When we were kids back in the '60s, our father would take us to Yankee Stadium once a year to watch the Yankees knock the stuffing out of some pathetic team.

He planned it that way. Dad couldn't put up with the long car ride and the expense of the tickets if there was any chance his Yankees might lose. We did see some good Baltimore teams play in the Bronx, but I think Dad preferred the sure thing. Kansas City and Cleveland were minor league outfits. Detroit could be trouble but they usually were done in by the Yankee brilliance. The Washington Senators, later the Minnesota Twins, were a walk in the park. As long as the Yanks could get Harmon Killilbrew out, that is.

A funny thing happened on our way to the ball park. Although we were going to root for the machine-like dominance of the Yankees, I sometimes found my thoughts straying to the other teams. I loved the oriole insignia on the Baltimore uniforms and caps. The Cleveland Indians were always just plain fun, and Rocky Colavito was a one-man show, who often tore up the Bronx. The Tigers were loaded with sluggers and had the picture-perfect right fielder, Al Kaline.

And Washington had Harmon Killibrew, who passed away this week at the age of 73. My father disdainfully called him "farm boy" and "butcher boy" yet was in awe of "The Killer's" natural attributes. Dad never tolerated ball players who weren't Yankees, no matter how good they were. If you didn't wear pinstripes, you just weren't in the same league as his Bronx Bombers. You were a hayseed, a poser, a homer or just plain lucky. Especially if you played well against the Yanks. And if you happened to beat them, you were his enemy for life.

Killibrew was one of those players who had the temerity to hit outrageously long home runs against Yankee pitching. Since he was on the Senators, those homeruns generally wouldn't put a dent in the invincible Yankees. But you never knew. So when "The Killer" came to the plate Dad would try to put a hex on him. "This guy is a one-dimensional player. He's a butcher in the field and if he doesn't hit a homerun, he strikes out."

My favorite player back then was Mickey Mantle. Mantle hit soaring home runs and also did his share of whiffing. I never saw anyone hit the ball harder than The Mick, but I have to say that Harmon Killibrew hit it just as hard. Mickey was wedge-shaped and built like a god. Before he was injured he could run like a deer. "The Killer" was built like a Frigidaire with the broadest shoulders I had even seen on a man. He wasn't wedge-shaped; he was square like Sponge Bob. Both men were free-swingers at the plate, but Harmon's swing was hardly a work of art. The bat looked small in his powerful arms and his swing was like a slash at anything coming his way.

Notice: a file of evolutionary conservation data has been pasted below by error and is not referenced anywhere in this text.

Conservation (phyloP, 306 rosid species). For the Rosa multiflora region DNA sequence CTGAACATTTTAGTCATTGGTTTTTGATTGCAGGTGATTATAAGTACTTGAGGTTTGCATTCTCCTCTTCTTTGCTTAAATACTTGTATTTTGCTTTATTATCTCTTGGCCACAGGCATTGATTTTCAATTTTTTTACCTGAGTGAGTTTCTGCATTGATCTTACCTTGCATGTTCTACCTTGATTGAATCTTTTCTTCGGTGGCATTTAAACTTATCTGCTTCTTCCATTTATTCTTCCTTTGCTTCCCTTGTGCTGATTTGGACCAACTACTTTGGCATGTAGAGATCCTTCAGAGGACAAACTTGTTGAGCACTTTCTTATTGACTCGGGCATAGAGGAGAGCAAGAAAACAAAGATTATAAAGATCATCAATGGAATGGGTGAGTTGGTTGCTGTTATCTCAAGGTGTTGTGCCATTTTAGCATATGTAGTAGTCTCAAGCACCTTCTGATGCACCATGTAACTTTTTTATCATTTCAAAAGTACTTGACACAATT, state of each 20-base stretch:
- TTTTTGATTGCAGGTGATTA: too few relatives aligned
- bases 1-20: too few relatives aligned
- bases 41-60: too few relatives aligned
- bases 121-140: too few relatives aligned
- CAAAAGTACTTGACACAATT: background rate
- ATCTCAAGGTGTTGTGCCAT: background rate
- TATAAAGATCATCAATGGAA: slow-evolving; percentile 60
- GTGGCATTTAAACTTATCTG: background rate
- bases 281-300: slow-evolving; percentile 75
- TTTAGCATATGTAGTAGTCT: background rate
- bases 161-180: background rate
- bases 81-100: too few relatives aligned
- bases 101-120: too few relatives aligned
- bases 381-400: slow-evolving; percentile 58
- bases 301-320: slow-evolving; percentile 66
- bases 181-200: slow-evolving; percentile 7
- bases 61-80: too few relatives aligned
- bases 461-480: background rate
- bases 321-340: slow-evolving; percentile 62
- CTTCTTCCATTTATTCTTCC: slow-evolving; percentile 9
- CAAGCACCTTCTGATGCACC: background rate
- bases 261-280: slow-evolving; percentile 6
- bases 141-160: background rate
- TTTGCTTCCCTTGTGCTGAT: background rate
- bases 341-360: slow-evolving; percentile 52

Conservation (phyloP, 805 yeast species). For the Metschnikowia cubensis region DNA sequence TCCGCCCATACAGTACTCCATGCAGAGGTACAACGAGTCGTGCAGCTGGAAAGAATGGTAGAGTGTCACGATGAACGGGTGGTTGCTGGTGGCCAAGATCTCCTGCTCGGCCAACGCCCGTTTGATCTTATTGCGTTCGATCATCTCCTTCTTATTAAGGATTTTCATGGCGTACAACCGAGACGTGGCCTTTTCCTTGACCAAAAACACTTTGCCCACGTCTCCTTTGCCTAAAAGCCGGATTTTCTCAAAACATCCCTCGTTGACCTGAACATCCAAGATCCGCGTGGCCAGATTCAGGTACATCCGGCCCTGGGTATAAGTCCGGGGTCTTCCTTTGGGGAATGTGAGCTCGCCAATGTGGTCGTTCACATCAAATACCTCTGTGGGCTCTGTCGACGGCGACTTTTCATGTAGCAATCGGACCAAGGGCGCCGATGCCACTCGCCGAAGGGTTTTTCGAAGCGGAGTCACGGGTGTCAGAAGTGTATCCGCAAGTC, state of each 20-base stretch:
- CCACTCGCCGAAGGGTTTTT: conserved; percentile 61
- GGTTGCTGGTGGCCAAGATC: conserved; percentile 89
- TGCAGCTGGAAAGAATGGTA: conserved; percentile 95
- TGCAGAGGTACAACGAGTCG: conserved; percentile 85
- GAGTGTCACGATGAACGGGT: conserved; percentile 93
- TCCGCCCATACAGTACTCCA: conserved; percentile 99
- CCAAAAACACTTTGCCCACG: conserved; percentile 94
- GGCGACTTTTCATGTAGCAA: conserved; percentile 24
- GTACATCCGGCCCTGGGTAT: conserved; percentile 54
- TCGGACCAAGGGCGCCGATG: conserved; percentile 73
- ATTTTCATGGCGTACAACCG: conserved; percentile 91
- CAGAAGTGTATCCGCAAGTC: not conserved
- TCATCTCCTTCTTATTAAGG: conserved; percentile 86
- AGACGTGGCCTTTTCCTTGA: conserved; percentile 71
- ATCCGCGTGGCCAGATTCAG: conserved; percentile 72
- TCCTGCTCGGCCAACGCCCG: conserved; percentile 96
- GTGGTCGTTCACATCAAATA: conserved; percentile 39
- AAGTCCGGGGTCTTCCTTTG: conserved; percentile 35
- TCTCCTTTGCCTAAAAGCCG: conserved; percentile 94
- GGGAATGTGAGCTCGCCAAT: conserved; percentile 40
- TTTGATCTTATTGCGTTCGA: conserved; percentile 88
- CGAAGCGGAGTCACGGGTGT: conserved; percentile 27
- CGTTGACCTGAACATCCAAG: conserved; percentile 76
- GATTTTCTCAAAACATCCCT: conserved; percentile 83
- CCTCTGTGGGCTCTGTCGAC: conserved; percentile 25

In my mind's eye I can still see him up at bat. Oddly, what distinguished Harmon Killibrew was his ordinariness. He was a classic farm boy with a Louisville Slugger resting on his massive shoulders. Despite his prodigious talent for whacking a baseball, he had no ego at the plate. He slipped into the batter's box, shook his shoulders around and raised his bat. Nothing fancy, no statements made. If he wasn't a baseball star, you wouldn't pick him out of a crowd. He had none of Mickey Mantle's charisma or Roger Maris's moodiness.

When I was a kid, I just idolized professional baseball players, and Harmon Killibrew taught me one of the great lessons of my boyhood. We were sitting in our usual box seats about thirty rows in on the right field side when Harmon came to bat. "The Killer" came to the plate filling the batter's box like a Mack truck. He had hit a ball to deep center in his first at bat, far enough to clear most outfields with room to spare. The game was still close, so the fans gave him the Bronx cheer.

It wasn't a great at bat for "The Killer." He swung at everything except hot dog wrappers and was quickly in the hole on the count. He stepped out of the box, took a deep breath, adjusted his helmet, and then stepped back in. On the next pitch he took a brutal short swing and missed the ball by a foot. "The Killer's" helmet flew off from the force of that tremendous exertion. I was amazed to suddenly see his shiny head, as bald as a baby's. He sported only a little fringe of hair above his ears. I couldn't believe that Harmon Killibrew was as bald as some accountant or bank manager. How could this be? Baseball players were supposed to be perfect. They were like demi-gods with nothing in common with ordinary mortals.

The shocking sight of Mr. Killibrew's baldness was a revelation to me. I realized that baseball players were human, too. They were real men much like my father or the other dads in the neighborhood. I hardly knew what to make of this. It seemed to shift my inner universe on its axis. Perhaps there were more things in life that I had yet to learn. After all, I was just a kid at the ballpark with his dad.

In his final at bat Killibrew hit a ball that was last seen heading due west. "The Killer" was a legendary slugger, who launched the round ball with his tremendous power and desire. Ultimately, he racked up 473 homers in his Hall of Fame career. With the Yankees well ahead even my father had to appreciate the farm boy's strength. It was a great day all around, and we'd have plenty to talk about on the drive home.

Barry Wallace's "Between the Lines" column runs every Wednesday in the Fairfield Citizen.